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Educating the Drake Meek Beef

Meek Mill Drake Beef

A few weeks back, Meek Mill now infamously went on a Twitter rant accusing Drake of not writing his own raps. Everyone who is somewhat familiar with hip-hop culture knows how devastating an allegation like this could be to a rapper’s image and ultimately to their career. In hip-hop, authenticity is vital; rap music iconizes its stars because the music delivery comes in the form of first person narratives. Rappers rap about themselves – writing your own raps, then, becomes ultimately integral to a rap artist.


This is obviously vital to education as well. Plagiarism is the cardinal sin in academics and rightly so. We want our students to be unique, creative and we want them to be themselves. We (try to) teach students how to think critically and more importantly, how to think for themselves. So when Drake is accused of using a “ghost writer” educators can use this instance as a teaching point to discuss what plagiarism is exactly. We often assume that students are clear cut on what plagiarism is and thus fail to show them the grey zones of the issue. I once heard an undergraduate professor say, “Everything that has been thought about has already been said, so you need to first make sure you cite your sources when you write and second you should try to say it in a different way.” And this was instruction from a university professor. So imagine what type of swirling ideas around plagiarism high school and elementary students have.


The fact that Drake survived the allegations and ultimately won this rap beef generates insights that can also be translated into a classroom. People didn’t care that he has others helping him write songs. This would not have been the case on the rap scene in 1997. But it is a reality now. So, what does this teach us? It demonstrates that our mentality has slightly shifted from an attitude that places the individual above all else to one that prioritizes contribution and creativity. The most impactful corporations, like Google and Apple, remain on the cutting edge because they foster an environment of collaboration. Schools need to move away from the notion of everything being based on individual excellence by fostering ways that validate and spotlight collaboration and community.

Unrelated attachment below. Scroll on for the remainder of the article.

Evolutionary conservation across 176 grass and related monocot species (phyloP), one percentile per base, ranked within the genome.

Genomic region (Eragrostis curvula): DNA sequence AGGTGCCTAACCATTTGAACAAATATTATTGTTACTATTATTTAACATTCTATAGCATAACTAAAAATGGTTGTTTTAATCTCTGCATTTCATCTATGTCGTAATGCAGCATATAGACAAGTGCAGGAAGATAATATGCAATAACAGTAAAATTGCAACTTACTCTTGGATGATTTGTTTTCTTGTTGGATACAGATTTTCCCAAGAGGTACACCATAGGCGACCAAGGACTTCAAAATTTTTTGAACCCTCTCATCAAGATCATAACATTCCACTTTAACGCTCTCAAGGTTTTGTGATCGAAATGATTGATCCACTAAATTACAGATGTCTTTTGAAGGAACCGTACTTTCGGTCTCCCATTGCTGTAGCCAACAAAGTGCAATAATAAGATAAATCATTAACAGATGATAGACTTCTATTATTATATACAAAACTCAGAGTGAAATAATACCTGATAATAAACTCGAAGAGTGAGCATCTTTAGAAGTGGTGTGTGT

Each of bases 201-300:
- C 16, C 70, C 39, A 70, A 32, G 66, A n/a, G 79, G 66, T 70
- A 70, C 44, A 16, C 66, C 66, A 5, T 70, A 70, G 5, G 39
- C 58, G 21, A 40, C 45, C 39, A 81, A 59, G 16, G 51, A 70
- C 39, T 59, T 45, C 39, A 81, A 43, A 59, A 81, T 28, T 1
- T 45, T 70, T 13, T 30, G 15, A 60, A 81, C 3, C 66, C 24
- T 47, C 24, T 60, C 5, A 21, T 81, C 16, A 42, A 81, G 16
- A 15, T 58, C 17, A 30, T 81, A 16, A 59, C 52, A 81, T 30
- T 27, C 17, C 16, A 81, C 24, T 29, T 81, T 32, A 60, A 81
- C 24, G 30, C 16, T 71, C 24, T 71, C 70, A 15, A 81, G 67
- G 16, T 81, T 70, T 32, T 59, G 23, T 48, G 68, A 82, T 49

So Drake doesn’t write some of his raps, yet he still came out on top of this beef with Meek Mill. Just because Drake won doesn’t mean that society no longer values authenticity. Him winning means society values the complexity of the black male identity. Drake raps about his emotions, his situation, and of course the hyper-masculine identity of the black male at times. But Drake does not appropriate the stereotype of the black thug and the idea of black dysfunctional culture for his financial benefit. Meek Mill does. We don’t need rappers to communicate long standing stereotypes of the black male as a thug, gangster and pimp. We don’t need more songs about Rolex watches and selling drugs. Drake winning this beef can teach students that black male identity is indeed complex and that you don’t have to fit into a prearranged box in order to succeed. This is a lesson that is missing for black males in education. This is a lesson that Drake winning this beef can teach our future.


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Matthew R. Morris

Educator, Speaker, Writer

Matthew R. Morris is a writer, speaker, and elementary educator in Toronto. He has an M.A. in Social Justice Education from OISE at the University of Toronto and is the author of the forthcoming book, Black Boys Like Me. 

Matthew R. Morris

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